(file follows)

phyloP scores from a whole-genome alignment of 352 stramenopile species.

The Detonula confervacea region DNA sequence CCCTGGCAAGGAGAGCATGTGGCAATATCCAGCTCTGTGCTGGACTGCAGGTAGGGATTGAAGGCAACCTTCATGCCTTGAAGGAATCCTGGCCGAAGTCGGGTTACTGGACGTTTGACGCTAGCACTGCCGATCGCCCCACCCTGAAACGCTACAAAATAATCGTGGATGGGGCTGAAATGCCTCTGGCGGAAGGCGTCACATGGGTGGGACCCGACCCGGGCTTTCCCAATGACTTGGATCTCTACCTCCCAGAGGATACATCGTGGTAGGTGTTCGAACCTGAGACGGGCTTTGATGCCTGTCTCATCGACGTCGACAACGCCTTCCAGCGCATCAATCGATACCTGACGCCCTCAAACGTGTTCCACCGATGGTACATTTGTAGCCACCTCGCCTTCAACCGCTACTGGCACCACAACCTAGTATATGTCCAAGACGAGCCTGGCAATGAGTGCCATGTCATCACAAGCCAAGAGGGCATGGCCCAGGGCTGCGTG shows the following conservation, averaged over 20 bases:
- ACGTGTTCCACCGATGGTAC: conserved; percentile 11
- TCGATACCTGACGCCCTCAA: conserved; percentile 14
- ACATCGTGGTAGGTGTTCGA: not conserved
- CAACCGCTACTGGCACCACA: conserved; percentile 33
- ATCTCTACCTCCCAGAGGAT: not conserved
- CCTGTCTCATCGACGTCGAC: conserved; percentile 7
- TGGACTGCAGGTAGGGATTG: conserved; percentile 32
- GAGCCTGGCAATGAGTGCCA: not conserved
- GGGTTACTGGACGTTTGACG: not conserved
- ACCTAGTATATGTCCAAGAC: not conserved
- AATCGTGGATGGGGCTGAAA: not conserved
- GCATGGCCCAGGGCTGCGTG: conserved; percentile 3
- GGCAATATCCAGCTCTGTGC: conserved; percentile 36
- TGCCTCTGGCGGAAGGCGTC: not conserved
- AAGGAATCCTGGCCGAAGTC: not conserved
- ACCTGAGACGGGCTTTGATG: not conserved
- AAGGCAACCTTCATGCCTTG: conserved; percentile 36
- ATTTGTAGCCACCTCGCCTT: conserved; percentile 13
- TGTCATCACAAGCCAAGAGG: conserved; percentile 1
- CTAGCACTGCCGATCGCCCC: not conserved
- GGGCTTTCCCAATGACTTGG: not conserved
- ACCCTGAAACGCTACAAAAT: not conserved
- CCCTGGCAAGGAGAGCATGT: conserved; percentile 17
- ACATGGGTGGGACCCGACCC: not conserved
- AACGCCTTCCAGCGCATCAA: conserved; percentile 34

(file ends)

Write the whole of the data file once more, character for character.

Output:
phyloP scores from a whole-genome alignment of 352 stramenopile species.

The Detonula confervacea region DNA sequence CCCTGGCAAGGAGAGCATGTGGCAATATCCAGCTCTGTGCTGGACTGCAGGTAGGGATTGAAGGCAACCTTCATGCCTTGAAGGAATCCTGGCCGAAGTCGGGTTACTGGACGTTTGACGCTAGCACTGCCGATCGCCCCACCCTGAAACGCTACAAAATAATCGTGGATGGGGCTGAAATGCCTCTGGCGGAAGGCGTCACATGGGTGGGACCCGACCCGGGCTTTCCCAATGACTTGGATCTCTACCTCCCAGAGGATACATCGTGGTAGGTGTTCGAACCTGAGACGGGCTTTGATGCCTGTCTCATCGACGTCGACAACGCCTTCCAGCGCATCAATCGATACCTGACGCCCTCAAACGTGTTCCACCGATGGTACATTTGTAGCCACCTCGCCTTCAACCGCTACTGGCACCACAACCTAGTATATGTCCAAGACGAGCCTGGCAATGAGTGCCATGTCATCACAAGCCAAGAGGGCATGGCCCAGGGCTGCGTG shows the following conservation, averaged over 20 bases:
- ACGTGTTCCACCGATGGTAC: conserved; percentile 11
- TCGATACCTGACGCCCTCAA: conserved; percentile 14
- ACATCGTGGTAGGTGTTCGA: not conserved
- CAACCGCTACTGGCACCACA: conserved; percentile 33
- ATCTCTACCTCCCAGAGGAT: not conserved
- CCTGTCTCATCGACGTCGAC: conserved; percentile 7
- TGGACTGCAGGTAGGGATTG: conserved; percentile 32
- GAGCCTGGCAATGAGTGCCA: not conserved
- GGGTTACTGGACGTTTGACG: not conserved
- ACCTAGTATATGTCCAAGAC: not conserved
- AATCGTGGATGGGGCTGAAA: not conserved
- GCATGGCCCAGGGCTGCGTG: conserved; percentile 3
- GGCAATATCCAGCTCTGTGC: conserved; percentile 36
- TGCCTCTGGCGGAAGGCGTC: not conserved
- AAGGAATCCTGGCCGAAGTC: not conserved
- ACCTGAGACGGGCTTTGATG: not conserved
- AAGGCAACCTTCATGCCTTG: conserved; percentile 36
- ATTTGTAGCCACCTCGCCTT: conserved; percentile 13
- TGTCATCACAAGCCAAGAGG: conserved; percentile 1
- CTAGCACTGCCGATCGCCCC: not conserved
- GGGCTTTCCCAATGACTTGG: not conserved
- ACCCTGAAACGCTACAAAAT: not conserved
- CCCTGGCAAGGAGAGCATGT: conserved; percentile 17
- ACATGGGTGGGACCCGACCC: not conserved
- AACGCCTTCCAGCGCATCAA: conserved; percentile 34